Woburn, MA—Patients taking an omega-3 supplement had a self-reported reduction in dry eye symptoms and an increase in tear volume and tear flow compared with a group of controls who received placebos, according to a pilot trial of patients with dry eye reported in the journal Cornea.
A total of 36 patients with dry eye completed the prospective, randomized, double-masked study. Patients with dry eye received a daily supplement of fish oil—containing 450 mg of eicosapentaenoic acid, 300 mg of docosahexaenoic acid, and 1,000 mg of flaxseed oil (TheraTears Nutrition, Advanced Vision Research)—or placebo for 90 days. At two visits (baseline and final), patients scored their symptoms on the Ocular Surface Disease Index and underwent tests, including slit-lamp examinations, breakup time, corneal staining, Schirmer type I, fluorophotometry, evaporometry, and collection of meibomian gland secretion samples.
After 90 days, 70% of the patients with dry eye who received the supplement reported having no symptoms of dry eye, compared with 7% of the patients in the placebo group. Although no significant differences were found in meibum lipid composition or aqueous tear evaporation rate between the two groups, mean tear flow was 0.10 μl/min higher, and mean tear volume was 0.94 μl higher in the supplement group compared with the placebo group.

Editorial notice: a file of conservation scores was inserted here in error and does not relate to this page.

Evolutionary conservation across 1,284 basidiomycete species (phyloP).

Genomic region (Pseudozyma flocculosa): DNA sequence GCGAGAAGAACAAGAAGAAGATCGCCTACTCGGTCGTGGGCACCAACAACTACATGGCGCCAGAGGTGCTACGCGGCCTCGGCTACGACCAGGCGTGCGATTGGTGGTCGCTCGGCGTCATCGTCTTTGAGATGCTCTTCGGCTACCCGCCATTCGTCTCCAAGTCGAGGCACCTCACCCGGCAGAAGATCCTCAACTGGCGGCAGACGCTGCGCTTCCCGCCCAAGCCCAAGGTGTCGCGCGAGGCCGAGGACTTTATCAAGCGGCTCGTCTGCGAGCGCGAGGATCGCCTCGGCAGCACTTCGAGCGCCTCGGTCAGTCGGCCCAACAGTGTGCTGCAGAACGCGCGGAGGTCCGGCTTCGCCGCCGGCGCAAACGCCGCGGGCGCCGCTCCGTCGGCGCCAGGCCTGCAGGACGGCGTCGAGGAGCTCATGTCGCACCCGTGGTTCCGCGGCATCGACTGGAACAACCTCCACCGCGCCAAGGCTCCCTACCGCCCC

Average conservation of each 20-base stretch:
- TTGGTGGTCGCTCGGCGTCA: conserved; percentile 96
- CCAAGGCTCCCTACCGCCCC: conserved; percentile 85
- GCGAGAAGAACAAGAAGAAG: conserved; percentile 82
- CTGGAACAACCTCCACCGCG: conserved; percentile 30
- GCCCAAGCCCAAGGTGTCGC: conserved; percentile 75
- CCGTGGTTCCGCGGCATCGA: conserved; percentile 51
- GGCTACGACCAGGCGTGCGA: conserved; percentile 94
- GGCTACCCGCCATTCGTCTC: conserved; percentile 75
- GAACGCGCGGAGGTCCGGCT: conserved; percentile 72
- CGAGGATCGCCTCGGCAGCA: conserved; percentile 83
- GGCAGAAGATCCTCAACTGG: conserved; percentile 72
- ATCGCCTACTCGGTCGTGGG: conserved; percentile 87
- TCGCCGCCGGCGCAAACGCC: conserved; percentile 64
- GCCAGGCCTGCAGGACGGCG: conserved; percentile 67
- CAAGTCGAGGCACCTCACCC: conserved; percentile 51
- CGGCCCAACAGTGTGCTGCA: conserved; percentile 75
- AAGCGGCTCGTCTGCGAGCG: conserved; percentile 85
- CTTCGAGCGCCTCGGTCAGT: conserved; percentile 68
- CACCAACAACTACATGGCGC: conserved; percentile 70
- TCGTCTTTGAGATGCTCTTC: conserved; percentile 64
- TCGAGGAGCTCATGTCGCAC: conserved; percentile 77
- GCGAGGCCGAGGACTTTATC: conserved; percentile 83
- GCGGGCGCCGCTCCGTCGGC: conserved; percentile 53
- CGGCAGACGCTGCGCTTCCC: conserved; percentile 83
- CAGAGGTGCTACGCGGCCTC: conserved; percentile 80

“This study demonstrates the potential of [the omega-3-based supplement] in reducing the debilitating effects of dry eye from both the patient and physician perspective,” said James P. McCulley, MD, professor and chairman of the department of ophthalmology at the University of Texas Southwestern Medical School, Dallas, and senior author of the study. “It is particularly interesting to see these clinical results, since we know that omega-3 [fatty acids] have been shown to reduce the effects of inflammation and influence the composition of the tear film, two factors that play an important role in dry eye.”
Although this study provides interesting insight into the effects of supplementation on dry eye disease, more research should be done to understand fully how omega-3 [fatty acids] work on a cellular level, Dr. McCulley added.